Federal dollars slated for fuel reduction
Editor’s note: This is the first in a three-part series about Southern Nevada Public Land Management Act Round 6 funds and how nearly $40 million will be spent in the basin not on land acquisition, but on fire fuels reduction and land and water quality projects over several years. This will be the biggest infusion of money for restoration in the basin’s history.
Secretary of the Interior Gale Norton announced three weeks ago that some $75 million of Southern Nevada Public Land Management Act funds would be sent to the north end of the basin to help protect and make public the 770-acre Incline Lake area. Now that the news has sunk in that this land will be fast-tracked for public use, and a multi-agency effort is in place to make it so, some officials are hoping focus can be turned onto other projects.
Funding from Round 6 of the land act, highlighted by the potential Incline Lake acquisition, featured other land improvement funding that could have as big an overall impact on the basin, some officials say.
Some $10 million in fire-fuel reduction, nearly $6 million in watershed restoration and more than $23 million on water quality/best management practices, is slated for funding through the land act’s latest round in the basin.
While most officials said this news hasn’t exactly been “under the radar,” the perception is that land acquisition will always grab headlines.
“It’s true,” U.S. Forest Service spokesman Rex Norman said. “We’re really working hard to make Incline Lake a reality, but that doesn’t mean that we’re not focused on other projects to improve the basin – sometimes big projects.”
Norman said the $10 million for fire fuels reduction efforts is “huge” and will start programs in the basin that could garner national and international attention.
Namely, he spoke of the $2.7 million fireshed assessment efforts which will “finish work on a basin-wide fireshed assessment that will identify and prioritize areas in need of fuels reduction treatments by March 2006. A fireshed assessment is the new Forest Service regional direction for designing and scheduling site-specific fuels reduction projects.”
Even environmental groups back the fire fuels reduction programs wholeheartedly.
“Wildfire can be terribly damaging to water quality, to the soils and eventually lake quality,” said League to Save Tahoe executive director Rochelle Nason.
Forest Service officials concurred that the fire fuels reduction effort has not only drawn the support of environmental groups, but other basin planning agencies.
“We’re going to work with agencies like TRPA and take a look at the entire basin,” Norman said. “It used to be just look at immediate needs to reduce fuel but now we have a way to focus long-term, and the technology is there to connect that.”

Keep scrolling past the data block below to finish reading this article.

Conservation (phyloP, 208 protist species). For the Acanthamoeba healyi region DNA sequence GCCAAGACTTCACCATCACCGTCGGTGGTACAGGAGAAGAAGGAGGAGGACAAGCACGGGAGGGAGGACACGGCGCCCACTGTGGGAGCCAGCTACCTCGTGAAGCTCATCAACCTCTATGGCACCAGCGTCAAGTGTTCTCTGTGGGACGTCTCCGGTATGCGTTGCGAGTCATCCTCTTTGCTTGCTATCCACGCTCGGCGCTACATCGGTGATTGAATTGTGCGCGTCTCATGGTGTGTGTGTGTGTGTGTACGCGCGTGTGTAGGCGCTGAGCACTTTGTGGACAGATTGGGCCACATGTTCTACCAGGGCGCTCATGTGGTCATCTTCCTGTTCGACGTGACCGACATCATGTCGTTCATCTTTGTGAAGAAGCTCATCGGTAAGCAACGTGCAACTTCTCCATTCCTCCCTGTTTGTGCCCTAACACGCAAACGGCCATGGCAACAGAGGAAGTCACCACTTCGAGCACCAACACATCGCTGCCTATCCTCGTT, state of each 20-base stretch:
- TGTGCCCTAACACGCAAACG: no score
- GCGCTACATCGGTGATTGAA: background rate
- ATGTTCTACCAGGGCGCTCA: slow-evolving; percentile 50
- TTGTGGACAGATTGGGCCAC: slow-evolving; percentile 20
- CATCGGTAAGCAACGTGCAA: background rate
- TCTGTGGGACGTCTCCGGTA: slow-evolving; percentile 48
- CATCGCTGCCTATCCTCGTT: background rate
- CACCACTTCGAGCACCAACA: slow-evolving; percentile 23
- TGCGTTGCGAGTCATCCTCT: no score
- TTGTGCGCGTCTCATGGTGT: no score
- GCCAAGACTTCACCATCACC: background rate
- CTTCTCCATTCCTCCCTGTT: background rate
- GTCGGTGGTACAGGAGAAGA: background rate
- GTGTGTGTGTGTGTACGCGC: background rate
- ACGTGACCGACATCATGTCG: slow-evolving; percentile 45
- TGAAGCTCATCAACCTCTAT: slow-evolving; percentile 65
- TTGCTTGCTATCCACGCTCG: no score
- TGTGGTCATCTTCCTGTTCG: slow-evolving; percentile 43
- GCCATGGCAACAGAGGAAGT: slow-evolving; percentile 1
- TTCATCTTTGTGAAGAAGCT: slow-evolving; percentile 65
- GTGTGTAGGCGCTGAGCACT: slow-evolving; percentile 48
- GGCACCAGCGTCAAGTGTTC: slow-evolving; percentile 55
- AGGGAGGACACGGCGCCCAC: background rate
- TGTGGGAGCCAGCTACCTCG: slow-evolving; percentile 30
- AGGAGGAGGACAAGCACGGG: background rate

Since 2004, TRPA executive director John Singlaub has lobbied for increased fire-fuels reduction efforts in the basin.
He’s even told the legislature that the forests at Lake Tahoe have been managed for more than a century to exclude the natural cycle of fire, therefore making “destructive fire a greater probability along with diminishing other forest values in the Tahoe basin.”
Local fire districts are in favor of the fire fuels reduction efforts, but some officials said they will keep a “close eye” on how money is spent.
“We would like to encourage the Forest Service to try to work in wildlife/urban areas,” said North Tahoe Fire Protection District chief Jim Linardos. “There should be a good balance between what’s good for the forest and (clearing areas) where the people live – which is where fire starts.”
Linardos said the $10 million for fire fuels reduction from SNPLMA is still “too new” yet that projects have not been coordinated with the forest service, but his district would “love to” help work on any projects for the Incline Village/Crystal Bay area.
That agencies are collaborating for forest fuels reduction money and making it a priority is important as long as the projects are carried out carefully, some environmental group officials said.
“We have been strong advocates for many years for investment in healthier forests and we support projects that reduce fire risks while protecting watershed and wildlife values,” the league’s Nason said. “Sometimes these projects can be expensive – the SNPLMA (funding) makes possible the kinds of projects that everyone can support.”
– Look for an article in the Tahoe Daily Tribune on Thursday about money set aside for watershed restoration.
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